There have been times when Boys and Girls' Championships end long after the last hurrah.
In 1991, a scoring recount forced Calabar to deliver the Mortimer Geddes Trophy to Jamaica College the Monday after the end of Champs. In 2005, the girls' 400 metre hurdles final was rerun inside an empty National Stadium on Sunday morning.
Few probably know that the winner was 2008 Olympian-to-be, Nickiesha Wilson, of Alpha Academy.
This year, life has flipped the script. Some of the key outcomes of Champs 2013 have been affected before the first hurrah. Calabar's captain Demar Robinson and Wolmerian sprint prospect Odean Skeen have been declared scholastically ineligible on the eve of Champs.
Opinions are split on this matter. Some feel that overly strict rules prevent student-athletes from pursuing a career path in athletics. Others strike a note of caution. For them, a sound traditional education is the best way to prepare for adult life.
There has also been an adjunct debate about the emergence of the 'fifth-and-a-half' form.
Government regulates schools in the operation of students up to fifth form. There is more freedom with sixth form. In that construct, admitting a student, athlete or not, to sixth form with only three CXC passes is a decision for the school's faculty.
When the student is a good citizen and an athlete who has added value to the school, the decision can make up its own mind. Once the student gets the green light, much effort must be made to improve academically. Often, this will require time management on the part of the student-athletes and cooperation between the faculty and athletics team to keep the academic mission on track.
Theoretically, such a candidate could do CAPE subjects related to those CXC passes already obtained and resit additional CXC examinations to meet the ISSA requirement of four to be eligible for interscholastic competition. That's simple enough but is also subject, like all rules, to change and discussion.
GROWTH IN SPORTS INDUSTRY
Those discussions won't end. Since sport is one of the few growth industries around, some will soon ask the educator to do more to accommodate those who want to pursue careers in sports.
In a country with a sports college, with physical education taught at high school and faculties at our universities devoted to sport, the possibilities are expanding.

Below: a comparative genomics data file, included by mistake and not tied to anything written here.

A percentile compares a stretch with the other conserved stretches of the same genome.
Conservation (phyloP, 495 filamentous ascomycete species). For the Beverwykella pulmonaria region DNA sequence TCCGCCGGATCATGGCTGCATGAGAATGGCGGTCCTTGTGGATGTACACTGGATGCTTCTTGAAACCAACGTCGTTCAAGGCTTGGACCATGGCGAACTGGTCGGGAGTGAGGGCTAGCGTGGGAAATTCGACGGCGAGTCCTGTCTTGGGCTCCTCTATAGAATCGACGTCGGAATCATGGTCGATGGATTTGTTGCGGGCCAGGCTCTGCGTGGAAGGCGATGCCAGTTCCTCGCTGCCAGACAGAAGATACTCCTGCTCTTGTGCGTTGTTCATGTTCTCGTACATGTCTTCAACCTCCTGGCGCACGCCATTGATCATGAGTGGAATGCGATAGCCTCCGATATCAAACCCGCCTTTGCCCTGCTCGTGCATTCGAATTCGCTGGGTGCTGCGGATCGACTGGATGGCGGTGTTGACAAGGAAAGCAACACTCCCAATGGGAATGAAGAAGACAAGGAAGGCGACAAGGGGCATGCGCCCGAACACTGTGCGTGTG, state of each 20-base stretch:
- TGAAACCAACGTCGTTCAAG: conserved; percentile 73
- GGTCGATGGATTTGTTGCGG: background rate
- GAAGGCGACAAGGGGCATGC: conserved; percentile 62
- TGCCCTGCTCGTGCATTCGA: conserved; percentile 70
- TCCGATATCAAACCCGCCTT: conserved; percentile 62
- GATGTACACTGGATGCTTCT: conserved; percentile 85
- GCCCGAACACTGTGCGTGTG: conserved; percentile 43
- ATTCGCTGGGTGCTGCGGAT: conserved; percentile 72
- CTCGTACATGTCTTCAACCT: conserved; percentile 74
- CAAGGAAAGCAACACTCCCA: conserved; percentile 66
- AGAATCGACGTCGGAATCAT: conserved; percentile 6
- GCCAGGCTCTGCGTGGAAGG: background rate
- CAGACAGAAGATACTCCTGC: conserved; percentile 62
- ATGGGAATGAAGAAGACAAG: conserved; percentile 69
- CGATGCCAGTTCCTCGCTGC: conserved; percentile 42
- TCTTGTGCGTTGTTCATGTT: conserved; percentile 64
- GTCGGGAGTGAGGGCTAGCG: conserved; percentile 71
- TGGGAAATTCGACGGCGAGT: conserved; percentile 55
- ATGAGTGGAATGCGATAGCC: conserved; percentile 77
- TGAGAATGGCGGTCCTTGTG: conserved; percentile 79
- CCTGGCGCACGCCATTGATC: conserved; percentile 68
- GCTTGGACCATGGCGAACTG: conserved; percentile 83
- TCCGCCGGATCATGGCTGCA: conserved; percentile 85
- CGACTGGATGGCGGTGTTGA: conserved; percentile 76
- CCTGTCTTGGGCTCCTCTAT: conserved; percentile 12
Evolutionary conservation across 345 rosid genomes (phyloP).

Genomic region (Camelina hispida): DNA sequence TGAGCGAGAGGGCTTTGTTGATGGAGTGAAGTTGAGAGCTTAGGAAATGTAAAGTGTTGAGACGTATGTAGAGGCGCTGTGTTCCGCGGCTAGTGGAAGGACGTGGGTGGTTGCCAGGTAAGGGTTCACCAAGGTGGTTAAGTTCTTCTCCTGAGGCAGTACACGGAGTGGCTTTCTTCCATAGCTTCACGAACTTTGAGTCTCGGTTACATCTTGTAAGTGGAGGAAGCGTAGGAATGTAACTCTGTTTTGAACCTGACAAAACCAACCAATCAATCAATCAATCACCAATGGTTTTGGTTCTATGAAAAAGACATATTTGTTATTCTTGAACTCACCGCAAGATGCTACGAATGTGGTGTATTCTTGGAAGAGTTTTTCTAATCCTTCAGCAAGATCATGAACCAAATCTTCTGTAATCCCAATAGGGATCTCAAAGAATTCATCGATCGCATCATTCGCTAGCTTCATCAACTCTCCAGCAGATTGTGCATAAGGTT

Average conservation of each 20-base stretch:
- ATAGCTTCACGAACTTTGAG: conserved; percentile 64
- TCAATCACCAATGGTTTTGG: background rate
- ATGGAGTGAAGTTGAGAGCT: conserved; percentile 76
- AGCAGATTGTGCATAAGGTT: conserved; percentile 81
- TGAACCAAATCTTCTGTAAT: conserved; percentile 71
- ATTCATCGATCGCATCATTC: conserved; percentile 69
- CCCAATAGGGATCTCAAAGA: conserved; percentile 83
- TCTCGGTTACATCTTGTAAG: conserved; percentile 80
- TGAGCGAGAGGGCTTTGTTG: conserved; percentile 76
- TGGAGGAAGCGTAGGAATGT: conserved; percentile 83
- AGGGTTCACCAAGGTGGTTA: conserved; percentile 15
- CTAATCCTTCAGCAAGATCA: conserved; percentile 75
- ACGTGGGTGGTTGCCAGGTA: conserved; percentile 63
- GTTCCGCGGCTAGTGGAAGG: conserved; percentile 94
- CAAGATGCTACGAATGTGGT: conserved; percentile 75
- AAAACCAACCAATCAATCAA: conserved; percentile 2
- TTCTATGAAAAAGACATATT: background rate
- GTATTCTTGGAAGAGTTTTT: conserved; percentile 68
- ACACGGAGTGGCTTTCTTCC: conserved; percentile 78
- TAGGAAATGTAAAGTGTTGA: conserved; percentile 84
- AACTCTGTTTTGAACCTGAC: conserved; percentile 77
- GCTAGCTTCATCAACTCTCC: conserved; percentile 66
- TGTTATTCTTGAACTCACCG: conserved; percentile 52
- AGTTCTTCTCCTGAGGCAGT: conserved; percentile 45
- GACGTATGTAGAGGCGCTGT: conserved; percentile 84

The real truth is that the student-athlete has to balance his or her scholastic and sporting obligations. Anything less will hurt. Most schools help with that balance by offering extra lessons to student-athletes.
Skeen now can only watch the Class One 100 and 200 sprints from the sidelines. As Youth Olympic 100 champion and World Junior bronze medallist, he was expected to battle Delano Williams of Munro, Odail Todd of Green Island and Jevaughn Minzie of Bog Walk for supremacy. He was coming back from an early-season injury but looked pretty quick at the Gibson Relays.
Perhaps medals in the 100 and 200 might have erased last year's bitter taste. He crashed out of the Class One 100 final following a false start.
Robinson's departure affects the team battle for top honours and ruins a fine Class One high jump duel with Wolmer's wunderkind Christophe Bryan. The latter might take the Class One mark to new heights, but if Robinson were there the record would be almost guaranteed. Robinson won a silver medal in that event and the triple jump last year.
This year's Boys and Girls' Championships take place against a backdrop of disappointment. Academics are an essential part of life for the student-athlete. Few can survive adult life without a sound academic foundation.
There is a ripple effect for next week's competition but there is a greater consideration. Student-athletes, their parents and teachers have to find the balance that feeds success on and off the field. To paraphrase an old table tennis colleague of mine, we mustn't kill champions. We must raise them.
Hubert Lawrence is the author of 'Champs 100: A Century of Jamaican High School Athletics 1910-2010'.